Episode 261 – New Markets for Artists / Internet Art and the Web

Internet Art and the Web

Online projects ideas are another form of public art. Even museums are starting to collect Internet art. While broad in category, anything that the public can view can be considered public art, even your personal website, though in my view, in order for an Internet project to be art, there needs to be something more to it. The first examples I saw of Internet art in the late 1990s were almost like games, where the cursor would roll over hidden links to other areas or reveal words that were hard to make sense of. The objective of this kind of art was to find out what the Internet mechanics really were and to try and use them to create an interactive, aesthetic experience. Since then, it has vastly evolved and artists are using the Internet to create a variety of new projects.

Taking On Corporate Culture

One fairly radical project was done by a group of artists called the Yes Men. Their artistic goal is to make fun of corporate culture, and in this particular instance, they did so by posing as corporate CEOs. They made websites that duplicated an actual company’s website (and had similar domain names), Exxon, for example, complete with links to parts of the real Exxon website. But the big difference was that they included what looked like email links to the CEOs on their home page, but the links were actually attached to the artists’ personal accounts. Then, they waited for email requests for the CEOs to give presentations at a conference.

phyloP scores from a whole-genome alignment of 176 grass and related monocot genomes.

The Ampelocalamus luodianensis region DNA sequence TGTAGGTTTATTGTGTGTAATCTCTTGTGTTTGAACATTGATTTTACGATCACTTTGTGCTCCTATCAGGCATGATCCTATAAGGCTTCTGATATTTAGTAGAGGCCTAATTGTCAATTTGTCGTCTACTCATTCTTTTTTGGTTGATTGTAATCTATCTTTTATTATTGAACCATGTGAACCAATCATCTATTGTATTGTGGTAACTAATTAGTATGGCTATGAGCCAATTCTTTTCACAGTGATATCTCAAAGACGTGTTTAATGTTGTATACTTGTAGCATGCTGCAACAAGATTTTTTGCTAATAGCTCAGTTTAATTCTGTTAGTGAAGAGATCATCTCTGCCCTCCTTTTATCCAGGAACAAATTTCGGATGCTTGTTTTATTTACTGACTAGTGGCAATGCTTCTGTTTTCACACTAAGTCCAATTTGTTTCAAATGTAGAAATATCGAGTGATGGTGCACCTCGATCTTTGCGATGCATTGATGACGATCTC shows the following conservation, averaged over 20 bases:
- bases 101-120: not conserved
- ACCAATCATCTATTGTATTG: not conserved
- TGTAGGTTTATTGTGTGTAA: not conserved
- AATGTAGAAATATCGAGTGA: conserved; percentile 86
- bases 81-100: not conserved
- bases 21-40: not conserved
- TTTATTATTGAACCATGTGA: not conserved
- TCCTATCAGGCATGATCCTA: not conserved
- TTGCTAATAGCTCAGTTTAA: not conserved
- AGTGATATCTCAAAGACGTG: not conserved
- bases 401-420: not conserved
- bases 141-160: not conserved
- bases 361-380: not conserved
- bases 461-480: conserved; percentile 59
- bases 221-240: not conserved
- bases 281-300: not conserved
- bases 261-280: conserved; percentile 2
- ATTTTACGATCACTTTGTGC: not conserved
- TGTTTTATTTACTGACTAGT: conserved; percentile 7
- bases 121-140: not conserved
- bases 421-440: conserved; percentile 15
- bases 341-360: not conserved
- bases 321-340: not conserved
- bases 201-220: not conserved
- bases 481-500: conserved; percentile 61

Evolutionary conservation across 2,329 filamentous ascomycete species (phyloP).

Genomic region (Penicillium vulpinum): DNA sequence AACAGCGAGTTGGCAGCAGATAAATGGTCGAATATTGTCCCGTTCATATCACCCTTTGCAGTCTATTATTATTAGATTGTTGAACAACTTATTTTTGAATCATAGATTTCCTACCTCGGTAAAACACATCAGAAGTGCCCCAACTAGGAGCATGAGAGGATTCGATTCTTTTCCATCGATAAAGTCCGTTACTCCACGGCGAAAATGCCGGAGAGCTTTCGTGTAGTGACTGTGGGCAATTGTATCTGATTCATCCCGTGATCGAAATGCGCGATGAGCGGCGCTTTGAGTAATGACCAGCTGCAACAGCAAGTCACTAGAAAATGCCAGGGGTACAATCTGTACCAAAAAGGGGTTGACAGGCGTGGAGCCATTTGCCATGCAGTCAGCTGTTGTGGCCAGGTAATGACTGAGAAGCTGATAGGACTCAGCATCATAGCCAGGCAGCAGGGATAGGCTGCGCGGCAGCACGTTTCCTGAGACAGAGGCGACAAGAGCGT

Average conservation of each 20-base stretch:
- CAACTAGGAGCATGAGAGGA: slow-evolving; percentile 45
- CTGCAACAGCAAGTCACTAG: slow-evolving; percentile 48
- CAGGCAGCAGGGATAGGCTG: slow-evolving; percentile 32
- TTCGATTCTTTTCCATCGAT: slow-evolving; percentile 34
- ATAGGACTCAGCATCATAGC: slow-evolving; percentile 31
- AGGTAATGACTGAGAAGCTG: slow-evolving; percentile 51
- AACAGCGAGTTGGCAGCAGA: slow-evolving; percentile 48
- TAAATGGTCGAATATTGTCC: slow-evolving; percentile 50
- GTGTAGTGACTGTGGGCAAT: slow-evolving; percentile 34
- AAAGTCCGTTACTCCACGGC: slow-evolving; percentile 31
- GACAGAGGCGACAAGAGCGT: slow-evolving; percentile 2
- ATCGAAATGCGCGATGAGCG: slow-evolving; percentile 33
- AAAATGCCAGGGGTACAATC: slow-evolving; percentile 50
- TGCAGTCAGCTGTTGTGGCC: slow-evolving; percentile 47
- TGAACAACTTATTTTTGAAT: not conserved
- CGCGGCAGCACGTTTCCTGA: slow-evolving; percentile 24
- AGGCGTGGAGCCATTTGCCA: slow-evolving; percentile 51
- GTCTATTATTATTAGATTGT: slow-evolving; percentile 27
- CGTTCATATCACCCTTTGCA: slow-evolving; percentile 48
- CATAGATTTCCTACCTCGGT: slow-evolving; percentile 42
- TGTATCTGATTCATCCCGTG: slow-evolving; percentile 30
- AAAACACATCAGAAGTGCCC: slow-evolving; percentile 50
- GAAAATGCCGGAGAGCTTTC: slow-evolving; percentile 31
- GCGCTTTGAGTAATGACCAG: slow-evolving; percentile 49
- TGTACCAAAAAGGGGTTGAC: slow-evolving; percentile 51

Performing

The Yes Men would accept the invitations, and give presentations to very prestigious groups of people because they thought they were hiring major CEOs. The Yes Men tend to be critical of corporate culture. At one event, they presented a gold skeleton and discussed the value of a human life. They said that some skeletons—that is, some lives—are worth more than others and can be calculated precisely when making corporate decisions. They mentioned the Bhopal disaster in India that killed thousands of innocent people and explained how those lives were not as valuable as lives in other parts of the world.

Documents and Reaction

The Yes Men videotaped all of their presentations. The remarkable thing when watching the footage is that often times the audience liked what they heard and agreed with what the Yes Men said. The film they made about their work is a horrifying indictment of corporate culture, and it is available to rent online if you are interested in seeing it. The Yes Men are a great example of how to effectively use the Internet for artistic purposes—in their case, to create art that criticizes corporate culture. In my opinion, their approach of starting something that begins as a hoax and ends in critique is a fairly sophisticated use of the Internet, but there are many other ways to utilize it.

To learn more about Brainard Carey and his services for artists, or to take a class from him, click here.  To join one of his free weekly webinars, click here. To download the workbook mentioned in this series, click here.

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